Silicone Breast Implants: An Oncologic Perspective
Silicone Breast Implants: An Oncologic Perspective
Breast reconstruction is an important component of the multidisciplinary management of breast cancer. Between 10% and 30% of women with stage 0, I, or II breast carcinoma have medical contraindications to breast-conserving therapy, but the availability of breast reconstruction provides them with an alternative to the use of an external breast prosthesis. Immediate breast reconstruction has always been a source of controversy. Initial concerns that immediate reconstruction would impede the detection of local recurrence or result in an excessive number of postoperative complications that delay the use of adjuvant therapy were not supported by the results of retrospective studies.
Reconstructive Surgery Using Implants
During the 1980s, the most common reconstructive technique employed was implant placement, as reported by Noone et al. In this study of 306 women who underwent surgery between 1979 and 1988, 207 were reconstructed with implants, 84 with tissue expanders, and only 15 (5%) with myocutaneous flaps. The 1992 restrictions by the FDA on the use of silicone implants and the ensuing publicity led to a dramatic change in the patterns of breast reconstruction. At our institution, between 1995 and 1998, only 30% of breast reconstructions were done with implants or expanders.
One of the major advantages of implant reconstruction is that it entails a more limited surgical procedure and a faster recovery than is seen with a flap reconstruction. While this is certainly true over the short term, studies with longer follow-up document a significant rate of complications after implants placed for breast reconstruction. Gabriel et al reported that 34% of patients with implant reconstruction for breast cancer required reoperation within 5 years due to complications. However, only 4% of these complications occurred within 30 days of initial implant placement, supporting the idea that the use of implants is unlikely to delay the administration of adjuvant therapy.
Complications Associated With Implants
The most common complications were capsular contracture, implant rupture, hematoma, and wound infection. These complications do not result in major, long-term sequelae for patients. While they are certainly worth considering when weighing the risks and benefits of reconstruction and when selecting a type of reconstructive procedure, they do not constitute a reason to avoid implant reconstruction as an option in women with breast cancer.
However, these complications were never the major focus of concern regarding silicone breast implants. Gerszten and Gerszten review the lack of convincing epidemiologic data supporting a relationship between autoimmune disease and silicone implants. At the time of the FDA moratorium on silicone implants, large-scale, properly conducted epidemiologic studies were not available to confirm or refute such an association. Since that time, a number of both cohort and case-control studies have failed to support an association between silicone implants and connective tissue disease in general, or such connective tissue diseases as scleroderma, rheumatoid arthritis, or systemic lupus erythematosus, in particular.
This absence of scientific proof of harm, however, has done little to alleviate public concern about silicone implants. The lack of public or judicial interest in scientific fact in this matter is the subject of a chilling review by Marcia Angell. In the eyes of the public, the damage is done.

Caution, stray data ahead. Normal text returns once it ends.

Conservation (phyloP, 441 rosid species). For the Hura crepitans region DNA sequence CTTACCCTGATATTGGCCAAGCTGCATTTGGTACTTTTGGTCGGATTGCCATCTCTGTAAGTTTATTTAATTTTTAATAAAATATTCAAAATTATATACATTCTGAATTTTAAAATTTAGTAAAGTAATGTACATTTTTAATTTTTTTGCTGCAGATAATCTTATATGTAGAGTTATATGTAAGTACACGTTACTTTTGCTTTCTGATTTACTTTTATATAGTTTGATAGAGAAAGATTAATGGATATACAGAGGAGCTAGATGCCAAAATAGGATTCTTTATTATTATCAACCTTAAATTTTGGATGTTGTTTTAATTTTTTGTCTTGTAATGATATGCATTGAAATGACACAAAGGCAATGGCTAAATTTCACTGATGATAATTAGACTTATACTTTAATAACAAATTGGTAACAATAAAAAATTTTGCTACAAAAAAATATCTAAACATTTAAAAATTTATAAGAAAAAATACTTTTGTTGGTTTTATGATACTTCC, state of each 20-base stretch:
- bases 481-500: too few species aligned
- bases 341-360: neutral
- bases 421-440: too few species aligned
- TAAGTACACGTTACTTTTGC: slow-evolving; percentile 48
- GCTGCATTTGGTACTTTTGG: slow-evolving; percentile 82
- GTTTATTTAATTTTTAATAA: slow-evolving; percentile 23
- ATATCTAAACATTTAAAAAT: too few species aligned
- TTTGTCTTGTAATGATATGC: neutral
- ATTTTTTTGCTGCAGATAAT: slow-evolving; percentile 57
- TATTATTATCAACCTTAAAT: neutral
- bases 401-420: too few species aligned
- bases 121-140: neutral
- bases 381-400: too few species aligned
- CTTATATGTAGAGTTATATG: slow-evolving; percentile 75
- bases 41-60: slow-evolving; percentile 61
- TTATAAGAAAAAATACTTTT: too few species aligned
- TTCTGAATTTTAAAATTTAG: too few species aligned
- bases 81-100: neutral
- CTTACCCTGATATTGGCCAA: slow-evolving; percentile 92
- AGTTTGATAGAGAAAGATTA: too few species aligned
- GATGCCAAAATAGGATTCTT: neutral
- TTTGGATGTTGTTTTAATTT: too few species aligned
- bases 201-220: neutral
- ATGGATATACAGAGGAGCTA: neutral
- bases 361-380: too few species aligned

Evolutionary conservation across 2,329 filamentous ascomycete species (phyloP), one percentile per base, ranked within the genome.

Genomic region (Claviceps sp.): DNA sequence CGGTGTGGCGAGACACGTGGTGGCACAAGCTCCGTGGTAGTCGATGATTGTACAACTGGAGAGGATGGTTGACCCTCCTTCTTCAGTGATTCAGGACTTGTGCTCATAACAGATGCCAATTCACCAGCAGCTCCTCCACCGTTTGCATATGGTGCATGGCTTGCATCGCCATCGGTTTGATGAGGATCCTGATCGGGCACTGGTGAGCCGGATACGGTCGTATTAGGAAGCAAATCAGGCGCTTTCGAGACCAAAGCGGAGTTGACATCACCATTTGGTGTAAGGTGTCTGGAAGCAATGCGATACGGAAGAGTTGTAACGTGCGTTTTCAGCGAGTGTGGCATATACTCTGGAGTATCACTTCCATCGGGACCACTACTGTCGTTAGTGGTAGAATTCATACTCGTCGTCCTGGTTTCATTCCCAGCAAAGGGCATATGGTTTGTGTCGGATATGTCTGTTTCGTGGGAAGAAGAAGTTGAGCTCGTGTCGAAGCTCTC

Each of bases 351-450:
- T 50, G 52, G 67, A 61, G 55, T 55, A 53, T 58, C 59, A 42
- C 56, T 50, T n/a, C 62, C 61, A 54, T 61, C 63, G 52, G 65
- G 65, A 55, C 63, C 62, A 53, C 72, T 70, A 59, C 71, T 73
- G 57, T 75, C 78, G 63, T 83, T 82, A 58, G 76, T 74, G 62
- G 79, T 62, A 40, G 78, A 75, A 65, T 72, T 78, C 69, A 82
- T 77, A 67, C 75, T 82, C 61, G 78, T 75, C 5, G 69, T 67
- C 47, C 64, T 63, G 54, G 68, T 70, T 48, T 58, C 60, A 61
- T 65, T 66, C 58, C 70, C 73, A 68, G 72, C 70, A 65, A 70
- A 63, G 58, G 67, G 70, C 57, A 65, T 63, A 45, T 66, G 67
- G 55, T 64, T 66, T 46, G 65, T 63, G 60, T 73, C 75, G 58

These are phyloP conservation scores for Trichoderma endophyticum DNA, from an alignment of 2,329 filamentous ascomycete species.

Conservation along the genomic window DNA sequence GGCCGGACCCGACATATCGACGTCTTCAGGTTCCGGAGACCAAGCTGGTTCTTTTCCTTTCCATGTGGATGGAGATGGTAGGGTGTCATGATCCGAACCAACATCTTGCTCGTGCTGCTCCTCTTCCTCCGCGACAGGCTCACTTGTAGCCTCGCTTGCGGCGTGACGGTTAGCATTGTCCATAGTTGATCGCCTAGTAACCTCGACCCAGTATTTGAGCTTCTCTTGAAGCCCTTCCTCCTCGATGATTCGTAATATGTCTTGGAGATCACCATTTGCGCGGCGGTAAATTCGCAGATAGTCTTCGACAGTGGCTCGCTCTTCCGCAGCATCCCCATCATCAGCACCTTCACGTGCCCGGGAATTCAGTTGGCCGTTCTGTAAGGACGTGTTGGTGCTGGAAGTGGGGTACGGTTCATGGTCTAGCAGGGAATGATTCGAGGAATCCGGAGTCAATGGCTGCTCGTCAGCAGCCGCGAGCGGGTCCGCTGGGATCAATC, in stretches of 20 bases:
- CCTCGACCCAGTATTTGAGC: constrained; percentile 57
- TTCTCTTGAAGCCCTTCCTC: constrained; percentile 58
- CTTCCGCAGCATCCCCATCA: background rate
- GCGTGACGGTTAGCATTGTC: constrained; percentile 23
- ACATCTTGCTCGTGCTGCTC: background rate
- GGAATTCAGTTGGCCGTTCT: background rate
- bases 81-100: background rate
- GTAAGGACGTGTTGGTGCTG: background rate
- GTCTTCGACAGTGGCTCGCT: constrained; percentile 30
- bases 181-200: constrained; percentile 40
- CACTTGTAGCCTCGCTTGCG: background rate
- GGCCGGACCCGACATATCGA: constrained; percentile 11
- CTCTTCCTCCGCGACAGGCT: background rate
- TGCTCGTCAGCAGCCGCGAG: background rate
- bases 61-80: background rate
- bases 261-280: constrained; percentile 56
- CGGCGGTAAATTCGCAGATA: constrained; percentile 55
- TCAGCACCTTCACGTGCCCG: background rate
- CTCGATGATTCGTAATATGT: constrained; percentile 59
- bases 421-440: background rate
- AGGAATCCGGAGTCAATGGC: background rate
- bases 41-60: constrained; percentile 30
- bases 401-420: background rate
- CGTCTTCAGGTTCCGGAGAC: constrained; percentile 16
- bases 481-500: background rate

Treating Cancer in Augmented Breasts
Important issues surrounding both silicone and saline implants still remain to be addressed by the oncologic community. It is estimated that between 1 and 2 million women have implants, and that 80% of these were performed for breast augmentation. As these women age, clinicians will increasingly have to confront the problem of treating the woman with breast cancer in an augmented breast. As reviewed in this article, 62 cases of breast conservation for women with implants have been reported, and results range from 85% with a good or excellent outcome to an equal number with contractures and fair or poor results. This is clearly an inadequate database for counseling patients.
Answers to clinically relevant questions regarding the worsening of preexisting contractures and the relationship of cosmetic outcome to implant position and duration can be answered only by studies enrolling a larger group of patients.
It is also time to study the effect of chest wall irradiation on implant reconstructions. Recent data from the Danish and British Columbia trials suggest that postmastectomy irradiation not only reduces the risk of locoregional recurrence but also may have an impact on survival in remenopausal women.
Although the management of women with involvement of one to three nodes remains controversial, the available data provide a strong impetus for chest wall and nodal irradiation in patients with metastases to more than four axillary nodes. Again, outcome data from a very limited number of patients irradiated after implant reconstruction are available for review, and the results are very mixed.
This is an area with important clinical implication: Should women at high risk for nodal metastases avoid breast implants, both silicone and saline? Whether the public attitude toward silicone implants will change is uncertain, even if the FDA revises its policy on these implants. In the meantime, better data on the outcome of breast-conserving therapy and postmastectomy irradiation in women with implants are sorely needed.
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